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Bringing the 'public' back into 'Public Finance'

We have come to this point because of the blatant distortions and corruption that pork barrel has created in our democracy. (Perhaps some small mercies from the present scandal.)

Academics and experts including Prof Tony La Viña of the Ateneo School of Government, Prof Edna Co of UP-NCPAG, and Prof Julio Teehankee of De La Salle University, as well as journalists including Malou Mangahas and Ed Lingao of the Philippine Center for Investigative Journalism (PCIJ), have for many years uncovered evidence and produced analyses on the detrimental features of pork barrel politics. Here we attempt to synthesize without necessarily implicating them:

Incidentally, some of these features are not necessarily limited to the pork barrel, which is just a shade over 1% of the total public sector budget. The pork barrel fiasco represents the tip of the proverbial iceberg as far as potential abuse of taxpayers’ money is concerned. Even as many public finance management features have changed in the last several years due to reforms like zero-based and performance-based budgeting (both geared to shave the excess fat and waste in the public sector), opportunities for abuse remain. The solutions must therefore address the abovementioned fundamental flaws, and hopefully extend throughout the public financial system itself.

Alternatives to pork

If we are to make a break from pork barrel politics, it’s important to understand the options and how these provide a different dynamic from what’s described above. The following presents a brief synthesis of recent proposals. 

Putting decision-making in the hands of the people

Incentivizing good governance, economic competitiveness and job creation

Freedom of information is the key ingredient

All these proposals significantly limit the discretion of politicians (notably legislators) from controlling pork. Approaches like bottom up budgeting and the people’s fund concept put decision-making in the hands of the people. On the other hand, access to challenge funds is premised on LGUs meeting certain conditions, which are in turn anchored on clear and measurable outcomes linked to policy objectives. Challenge funds provide a strong incentive for LGUs to gain access, and quite possibly also provide an equally compelling signal of good governance and economic competitiveness to the private sector as well.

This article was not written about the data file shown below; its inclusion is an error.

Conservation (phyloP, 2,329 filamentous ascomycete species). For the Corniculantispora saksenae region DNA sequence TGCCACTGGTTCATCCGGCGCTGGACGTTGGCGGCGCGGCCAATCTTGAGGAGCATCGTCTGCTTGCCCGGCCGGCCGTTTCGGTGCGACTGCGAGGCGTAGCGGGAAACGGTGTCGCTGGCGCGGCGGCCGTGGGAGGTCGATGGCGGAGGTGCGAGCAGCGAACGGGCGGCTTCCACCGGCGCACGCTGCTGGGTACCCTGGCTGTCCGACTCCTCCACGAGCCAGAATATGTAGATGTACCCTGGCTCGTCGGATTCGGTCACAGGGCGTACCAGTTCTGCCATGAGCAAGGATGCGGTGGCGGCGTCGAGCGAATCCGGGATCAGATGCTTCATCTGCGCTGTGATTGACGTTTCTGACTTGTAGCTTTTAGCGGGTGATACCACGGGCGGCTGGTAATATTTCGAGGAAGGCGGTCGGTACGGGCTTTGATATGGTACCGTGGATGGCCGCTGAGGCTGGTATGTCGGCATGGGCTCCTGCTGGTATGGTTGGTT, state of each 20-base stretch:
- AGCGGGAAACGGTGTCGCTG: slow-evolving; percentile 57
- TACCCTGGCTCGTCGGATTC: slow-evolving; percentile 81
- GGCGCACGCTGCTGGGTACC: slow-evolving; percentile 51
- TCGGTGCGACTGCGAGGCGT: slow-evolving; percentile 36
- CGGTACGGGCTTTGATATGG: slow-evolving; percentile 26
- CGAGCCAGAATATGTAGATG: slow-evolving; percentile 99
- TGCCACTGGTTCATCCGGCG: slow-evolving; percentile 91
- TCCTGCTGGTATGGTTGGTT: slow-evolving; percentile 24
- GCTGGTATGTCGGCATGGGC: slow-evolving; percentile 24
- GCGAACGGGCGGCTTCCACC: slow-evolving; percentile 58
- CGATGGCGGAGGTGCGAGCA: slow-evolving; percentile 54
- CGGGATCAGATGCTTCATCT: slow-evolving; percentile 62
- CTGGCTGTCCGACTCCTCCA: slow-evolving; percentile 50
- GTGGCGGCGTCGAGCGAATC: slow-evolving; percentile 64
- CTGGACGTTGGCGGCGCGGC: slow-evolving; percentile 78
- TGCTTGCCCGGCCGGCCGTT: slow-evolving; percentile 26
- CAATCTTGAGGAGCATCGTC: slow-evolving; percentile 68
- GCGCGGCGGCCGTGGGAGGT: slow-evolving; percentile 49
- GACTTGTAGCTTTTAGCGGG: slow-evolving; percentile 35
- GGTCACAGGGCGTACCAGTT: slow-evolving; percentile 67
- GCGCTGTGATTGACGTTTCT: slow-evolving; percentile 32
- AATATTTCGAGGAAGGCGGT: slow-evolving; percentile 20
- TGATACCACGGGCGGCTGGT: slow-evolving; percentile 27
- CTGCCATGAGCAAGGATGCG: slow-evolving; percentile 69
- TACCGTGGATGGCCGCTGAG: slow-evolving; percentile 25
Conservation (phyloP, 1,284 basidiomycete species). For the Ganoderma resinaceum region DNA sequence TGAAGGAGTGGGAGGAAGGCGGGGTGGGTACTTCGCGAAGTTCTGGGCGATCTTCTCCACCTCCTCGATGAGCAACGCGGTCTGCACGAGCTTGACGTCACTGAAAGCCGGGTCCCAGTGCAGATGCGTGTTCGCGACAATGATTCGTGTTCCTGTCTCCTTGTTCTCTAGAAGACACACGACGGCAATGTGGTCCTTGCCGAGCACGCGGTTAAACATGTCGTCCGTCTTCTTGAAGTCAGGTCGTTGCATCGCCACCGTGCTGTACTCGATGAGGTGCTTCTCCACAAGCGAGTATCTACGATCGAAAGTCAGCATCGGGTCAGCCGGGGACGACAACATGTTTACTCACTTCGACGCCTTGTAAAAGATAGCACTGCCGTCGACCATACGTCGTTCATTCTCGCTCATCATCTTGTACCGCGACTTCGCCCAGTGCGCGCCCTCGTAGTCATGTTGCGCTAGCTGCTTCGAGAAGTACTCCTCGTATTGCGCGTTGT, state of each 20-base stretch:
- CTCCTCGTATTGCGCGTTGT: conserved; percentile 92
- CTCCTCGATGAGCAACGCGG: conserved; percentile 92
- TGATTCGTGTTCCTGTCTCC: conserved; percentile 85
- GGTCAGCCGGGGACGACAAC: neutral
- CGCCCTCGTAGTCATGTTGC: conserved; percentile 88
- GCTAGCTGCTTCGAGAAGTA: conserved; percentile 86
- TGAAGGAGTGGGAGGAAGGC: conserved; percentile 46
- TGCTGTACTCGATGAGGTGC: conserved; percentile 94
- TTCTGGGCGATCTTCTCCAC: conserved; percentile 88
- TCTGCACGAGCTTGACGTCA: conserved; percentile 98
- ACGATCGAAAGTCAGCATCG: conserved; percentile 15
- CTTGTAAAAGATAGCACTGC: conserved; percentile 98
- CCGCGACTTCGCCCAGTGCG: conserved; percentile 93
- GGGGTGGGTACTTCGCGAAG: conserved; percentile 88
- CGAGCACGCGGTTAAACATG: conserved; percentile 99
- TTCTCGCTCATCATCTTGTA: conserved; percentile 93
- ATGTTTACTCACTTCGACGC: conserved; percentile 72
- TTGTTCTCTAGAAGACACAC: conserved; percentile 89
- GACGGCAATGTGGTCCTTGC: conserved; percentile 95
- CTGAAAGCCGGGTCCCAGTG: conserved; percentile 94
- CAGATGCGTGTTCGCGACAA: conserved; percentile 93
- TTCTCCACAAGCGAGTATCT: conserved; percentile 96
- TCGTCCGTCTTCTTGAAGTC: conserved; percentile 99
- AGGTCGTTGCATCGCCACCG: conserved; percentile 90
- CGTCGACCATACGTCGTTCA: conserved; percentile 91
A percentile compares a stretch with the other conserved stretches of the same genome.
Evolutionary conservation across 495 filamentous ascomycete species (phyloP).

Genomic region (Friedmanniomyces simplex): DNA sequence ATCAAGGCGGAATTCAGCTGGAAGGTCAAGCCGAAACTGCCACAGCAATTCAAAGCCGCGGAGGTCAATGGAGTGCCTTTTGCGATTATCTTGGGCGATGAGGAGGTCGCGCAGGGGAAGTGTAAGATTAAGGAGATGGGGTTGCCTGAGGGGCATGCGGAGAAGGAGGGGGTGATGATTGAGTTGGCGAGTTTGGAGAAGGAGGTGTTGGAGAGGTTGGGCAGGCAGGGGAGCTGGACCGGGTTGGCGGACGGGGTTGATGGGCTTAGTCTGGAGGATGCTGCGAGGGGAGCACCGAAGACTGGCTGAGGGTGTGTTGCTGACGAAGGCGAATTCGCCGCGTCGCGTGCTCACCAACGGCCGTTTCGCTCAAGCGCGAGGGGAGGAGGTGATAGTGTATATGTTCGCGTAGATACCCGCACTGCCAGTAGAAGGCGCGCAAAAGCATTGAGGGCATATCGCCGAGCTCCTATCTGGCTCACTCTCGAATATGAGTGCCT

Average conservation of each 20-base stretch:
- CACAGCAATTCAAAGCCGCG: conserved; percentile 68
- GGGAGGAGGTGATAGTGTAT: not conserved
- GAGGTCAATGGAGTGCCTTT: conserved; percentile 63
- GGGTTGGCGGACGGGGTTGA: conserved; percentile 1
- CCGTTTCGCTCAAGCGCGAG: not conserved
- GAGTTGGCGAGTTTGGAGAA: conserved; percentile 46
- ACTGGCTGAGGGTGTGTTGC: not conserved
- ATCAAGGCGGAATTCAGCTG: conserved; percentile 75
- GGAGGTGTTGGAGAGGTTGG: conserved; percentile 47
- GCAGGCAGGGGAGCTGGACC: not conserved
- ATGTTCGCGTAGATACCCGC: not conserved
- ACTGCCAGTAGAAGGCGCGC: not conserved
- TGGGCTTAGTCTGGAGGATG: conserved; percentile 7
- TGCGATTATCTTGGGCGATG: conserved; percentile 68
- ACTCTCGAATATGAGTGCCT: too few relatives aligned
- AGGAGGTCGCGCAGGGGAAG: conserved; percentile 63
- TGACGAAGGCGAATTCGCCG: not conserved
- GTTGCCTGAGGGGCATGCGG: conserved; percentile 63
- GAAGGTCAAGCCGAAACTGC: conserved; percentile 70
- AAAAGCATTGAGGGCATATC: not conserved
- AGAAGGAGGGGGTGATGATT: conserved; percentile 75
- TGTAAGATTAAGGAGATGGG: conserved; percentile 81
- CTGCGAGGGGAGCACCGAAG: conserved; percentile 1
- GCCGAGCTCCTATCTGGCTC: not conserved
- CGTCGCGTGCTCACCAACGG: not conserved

By encouraging citizens to engage and setting incentives right, these proposals may also begin to enlighten citizens that taxpayers are financing these projects, and that politicians should not feel “entitled” to taxpayers’ resources (i.e. the second point mentioned above). Who knows, we might even arrive at better and more implementable laws when legislators only have to focus on their mandate?

However, when it comes to stopping politicians’ influence on the contracting and service provision process (the third point mentioned above), it appears that this area is still potentially vulnerable to abuse. Citizens, civil society groups and investigative journalists armed with information and evidence on these projects could help address this challenge. FOI (Freedom of Information) could be a critical ingredient in empowering transparency and accountability groups as watchdogs for these projects.

As elements of public finance reform in the broader sense (not just pork barrel moneys), these proposals will only work if we citizens engage in the design and implementation of the public budget. As Secretary Butch Abad of DBM noted, uncovering and exposing the present pork barrel scandal may actually turn out to be the best thing that has happened for public sector budgeting in this country, as citizens become better informed and more engaged with the government budget. -

The views herein are the authors’ and do not necessarily reflect those of the Asian Institute of Management (AIM). Questions and comments on this article could be addressed to: